To describe Arms Akimbo is a maddening series of clichés that manage to form something truly original. They met in college. They all liked the same bands (Portugal.The Man, Local Natives, Hippo Campus, Walk The Moon). They released a self-produced EP (“Vignettes”) that found quick success. They opened for some bigger bands...
This would be tiringly familiar were it not for the surprising speed with which the band gained fans in their Los Angeles hometown. They sold out a small club, sold out a larger club, then another, then sold out legendary club The Troubadour.
For a local band, standing out can be a slow and painful task but Arms Akimbo’s Peter Schrupp, Christopher Kalil, Matthew Sutton and Colin Boppell tapped into that post-college-now-wtf vein of hope, insecurity and “fuck it, let’s just enjoy this” with their EP “The Wrong Kind Of Dance Party”. Instantly familiar, the EP (songs from which are interspersed by recordings from an actual house party they threw in their former house), immediately drops you into a typical kegger with all the promise of a good time as well all the dashed hopes and inevitable heartbreak. But the EP slowly exposed the deeper side. The part where you end up at the end of the night, sitting with your best friend in the driveway and wondering what the point of life is.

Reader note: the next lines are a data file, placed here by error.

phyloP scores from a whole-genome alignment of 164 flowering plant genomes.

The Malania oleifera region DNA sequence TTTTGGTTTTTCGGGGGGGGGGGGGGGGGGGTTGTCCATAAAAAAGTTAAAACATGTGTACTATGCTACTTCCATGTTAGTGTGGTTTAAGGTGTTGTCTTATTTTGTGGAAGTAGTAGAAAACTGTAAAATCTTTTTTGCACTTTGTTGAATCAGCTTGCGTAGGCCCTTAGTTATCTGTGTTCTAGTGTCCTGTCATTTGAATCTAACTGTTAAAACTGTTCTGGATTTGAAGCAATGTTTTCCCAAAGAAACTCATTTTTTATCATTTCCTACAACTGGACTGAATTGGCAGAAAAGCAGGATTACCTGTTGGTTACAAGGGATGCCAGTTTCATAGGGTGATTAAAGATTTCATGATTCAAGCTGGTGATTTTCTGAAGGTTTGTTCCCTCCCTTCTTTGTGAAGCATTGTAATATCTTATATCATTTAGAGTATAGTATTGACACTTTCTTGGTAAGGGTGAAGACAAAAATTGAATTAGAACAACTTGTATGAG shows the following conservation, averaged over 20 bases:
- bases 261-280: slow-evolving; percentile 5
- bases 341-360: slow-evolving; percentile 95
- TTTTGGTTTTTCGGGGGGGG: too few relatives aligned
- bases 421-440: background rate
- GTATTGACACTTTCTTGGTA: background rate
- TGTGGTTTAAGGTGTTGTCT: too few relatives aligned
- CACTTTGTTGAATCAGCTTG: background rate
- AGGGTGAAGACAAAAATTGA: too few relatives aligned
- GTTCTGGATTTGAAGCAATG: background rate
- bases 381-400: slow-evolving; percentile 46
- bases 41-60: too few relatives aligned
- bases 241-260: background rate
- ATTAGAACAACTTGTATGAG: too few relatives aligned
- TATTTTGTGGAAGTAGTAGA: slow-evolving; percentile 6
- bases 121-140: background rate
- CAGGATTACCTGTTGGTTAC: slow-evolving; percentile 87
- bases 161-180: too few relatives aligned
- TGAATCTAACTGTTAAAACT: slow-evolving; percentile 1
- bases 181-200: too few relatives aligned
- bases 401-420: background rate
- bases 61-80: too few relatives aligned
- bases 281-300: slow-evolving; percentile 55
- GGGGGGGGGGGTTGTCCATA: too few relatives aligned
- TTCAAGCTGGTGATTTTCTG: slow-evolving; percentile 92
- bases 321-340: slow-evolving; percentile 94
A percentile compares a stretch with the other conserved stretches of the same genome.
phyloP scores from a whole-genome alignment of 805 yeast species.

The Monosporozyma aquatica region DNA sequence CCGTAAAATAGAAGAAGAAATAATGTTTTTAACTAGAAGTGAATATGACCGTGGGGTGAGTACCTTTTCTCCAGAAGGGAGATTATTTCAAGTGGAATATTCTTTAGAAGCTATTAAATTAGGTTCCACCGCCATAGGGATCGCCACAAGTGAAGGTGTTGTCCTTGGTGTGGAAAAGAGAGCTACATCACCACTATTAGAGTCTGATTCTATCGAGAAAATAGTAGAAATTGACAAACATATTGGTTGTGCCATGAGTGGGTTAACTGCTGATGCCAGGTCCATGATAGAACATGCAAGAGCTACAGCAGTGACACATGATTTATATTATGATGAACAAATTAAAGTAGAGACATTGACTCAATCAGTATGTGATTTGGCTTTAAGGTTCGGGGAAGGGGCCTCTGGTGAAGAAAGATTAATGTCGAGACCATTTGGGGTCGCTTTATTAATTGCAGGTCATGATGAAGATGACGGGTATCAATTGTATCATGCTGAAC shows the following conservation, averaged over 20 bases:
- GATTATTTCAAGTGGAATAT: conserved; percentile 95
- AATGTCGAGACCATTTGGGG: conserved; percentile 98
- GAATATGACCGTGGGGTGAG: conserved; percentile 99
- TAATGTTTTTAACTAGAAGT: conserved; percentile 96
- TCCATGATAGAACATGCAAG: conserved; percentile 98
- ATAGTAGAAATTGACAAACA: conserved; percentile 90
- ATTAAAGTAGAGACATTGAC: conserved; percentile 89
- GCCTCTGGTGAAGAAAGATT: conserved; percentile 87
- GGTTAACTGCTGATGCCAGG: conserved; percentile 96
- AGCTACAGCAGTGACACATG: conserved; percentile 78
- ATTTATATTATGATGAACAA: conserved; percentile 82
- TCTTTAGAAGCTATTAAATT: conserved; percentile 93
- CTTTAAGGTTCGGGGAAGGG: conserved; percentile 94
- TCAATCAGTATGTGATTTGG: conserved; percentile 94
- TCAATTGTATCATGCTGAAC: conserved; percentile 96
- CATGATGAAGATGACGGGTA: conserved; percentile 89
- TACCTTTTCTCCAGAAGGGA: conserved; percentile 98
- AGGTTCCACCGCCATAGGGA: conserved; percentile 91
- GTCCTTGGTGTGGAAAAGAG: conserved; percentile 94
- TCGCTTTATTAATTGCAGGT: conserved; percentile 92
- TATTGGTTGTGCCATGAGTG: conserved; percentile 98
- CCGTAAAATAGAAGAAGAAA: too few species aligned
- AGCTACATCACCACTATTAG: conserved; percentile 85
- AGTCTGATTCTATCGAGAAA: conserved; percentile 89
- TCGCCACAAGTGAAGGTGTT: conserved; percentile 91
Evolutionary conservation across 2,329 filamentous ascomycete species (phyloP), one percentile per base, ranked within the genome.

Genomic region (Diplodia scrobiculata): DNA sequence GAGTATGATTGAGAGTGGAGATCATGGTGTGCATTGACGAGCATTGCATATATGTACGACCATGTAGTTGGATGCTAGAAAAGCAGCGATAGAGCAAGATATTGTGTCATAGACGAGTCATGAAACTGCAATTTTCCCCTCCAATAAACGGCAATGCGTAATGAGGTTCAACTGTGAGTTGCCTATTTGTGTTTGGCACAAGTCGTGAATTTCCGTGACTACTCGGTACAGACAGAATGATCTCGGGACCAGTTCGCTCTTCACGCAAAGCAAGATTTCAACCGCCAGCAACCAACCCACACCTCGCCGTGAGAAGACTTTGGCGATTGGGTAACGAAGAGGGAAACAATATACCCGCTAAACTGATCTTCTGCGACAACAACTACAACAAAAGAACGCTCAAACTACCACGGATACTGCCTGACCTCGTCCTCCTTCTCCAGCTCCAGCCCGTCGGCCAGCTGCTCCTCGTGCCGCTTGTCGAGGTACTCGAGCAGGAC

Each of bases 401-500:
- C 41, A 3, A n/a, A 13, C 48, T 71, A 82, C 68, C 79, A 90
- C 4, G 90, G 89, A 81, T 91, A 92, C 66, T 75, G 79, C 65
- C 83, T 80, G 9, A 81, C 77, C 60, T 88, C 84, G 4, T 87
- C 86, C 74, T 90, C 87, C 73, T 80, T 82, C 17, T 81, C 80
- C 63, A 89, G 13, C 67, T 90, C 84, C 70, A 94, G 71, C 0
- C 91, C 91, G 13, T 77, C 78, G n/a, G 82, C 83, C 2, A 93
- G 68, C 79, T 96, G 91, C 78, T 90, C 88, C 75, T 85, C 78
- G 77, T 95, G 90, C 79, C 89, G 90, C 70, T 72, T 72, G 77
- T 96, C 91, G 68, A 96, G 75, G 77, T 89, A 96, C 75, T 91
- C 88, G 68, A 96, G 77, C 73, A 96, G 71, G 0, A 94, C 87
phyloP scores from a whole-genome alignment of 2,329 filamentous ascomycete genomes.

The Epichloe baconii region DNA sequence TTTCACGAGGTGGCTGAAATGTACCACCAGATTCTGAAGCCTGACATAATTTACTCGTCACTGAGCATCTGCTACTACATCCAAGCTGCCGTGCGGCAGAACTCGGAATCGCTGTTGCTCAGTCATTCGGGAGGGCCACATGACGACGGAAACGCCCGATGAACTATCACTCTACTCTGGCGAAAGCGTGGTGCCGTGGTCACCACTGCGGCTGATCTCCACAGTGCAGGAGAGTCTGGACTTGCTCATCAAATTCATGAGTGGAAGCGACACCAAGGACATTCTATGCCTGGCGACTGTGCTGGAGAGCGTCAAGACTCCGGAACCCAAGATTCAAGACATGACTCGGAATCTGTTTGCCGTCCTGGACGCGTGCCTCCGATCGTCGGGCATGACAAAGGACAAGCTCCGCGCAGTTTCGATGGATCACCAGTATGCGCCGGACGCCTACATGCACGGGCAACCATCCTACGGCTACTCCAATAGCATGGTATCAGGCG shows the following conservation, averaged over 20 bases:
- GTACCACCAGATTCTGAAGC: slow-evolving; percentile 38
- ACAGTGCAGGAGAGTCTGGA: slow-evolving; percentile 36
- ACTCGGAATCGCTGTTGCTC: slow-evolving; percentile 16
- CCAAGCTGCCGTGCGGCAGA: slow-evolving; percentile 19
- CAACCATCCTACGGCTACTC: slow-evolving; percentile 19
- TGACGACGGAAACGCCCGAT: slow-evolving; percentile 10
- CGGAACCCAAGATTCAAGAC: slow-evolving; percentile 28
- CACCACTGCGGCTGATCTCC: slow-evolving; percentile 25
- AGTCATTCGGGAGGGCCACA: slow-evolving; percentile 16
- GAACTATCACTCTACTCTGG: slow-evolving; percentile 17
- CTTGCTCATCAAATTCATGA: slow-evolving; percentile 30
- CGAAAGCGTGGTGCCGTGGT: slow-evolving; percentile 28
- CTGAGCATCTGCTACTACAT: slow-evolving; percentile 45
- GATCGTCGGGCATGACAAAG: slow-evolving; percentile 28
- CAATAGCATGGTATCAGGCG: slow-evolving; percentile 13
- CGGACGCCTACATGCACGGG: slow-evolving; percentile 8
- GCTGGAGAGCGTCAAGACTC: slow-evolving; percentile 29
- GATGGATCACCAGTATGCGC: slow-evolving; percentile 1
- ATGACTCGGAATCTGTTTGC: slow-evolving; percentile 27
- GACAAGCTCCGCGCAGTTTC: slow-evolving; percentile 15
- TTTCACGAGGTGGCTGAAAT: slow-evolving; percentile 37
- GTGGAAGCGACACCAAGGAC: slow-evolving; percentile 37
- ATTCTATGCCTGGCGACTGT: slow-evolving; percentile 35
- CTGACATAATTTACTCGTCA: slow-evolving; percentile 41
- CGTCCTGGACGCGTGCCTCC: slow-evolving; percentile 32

Following up the EP, they continued exploring the connection and separation created between us all by technology and social media with their recent back-to-back singles “Devil” and “Virtual”.
Recent accolades from Billboard, Culture Collide, Baeble Music and Flaunt have continued to spread the word of this rapidly rising group, but word of mouth is playing an equal part. Ask half of their crowd and “someone told me I had to come see them…” is a common quote. Whatever it is, the band has hit a nerve. Maybe it’s that never-ending nag that this time in life is fleeting, that responsibility is knocking hard on the door. Maybe it’s the inspiration that you don’t ever have to lose this feeling. Maybe it’s also a sign of the times…that in an increasingly unpredictable and fragmented world, the only thing you can count on are friends, and the moment.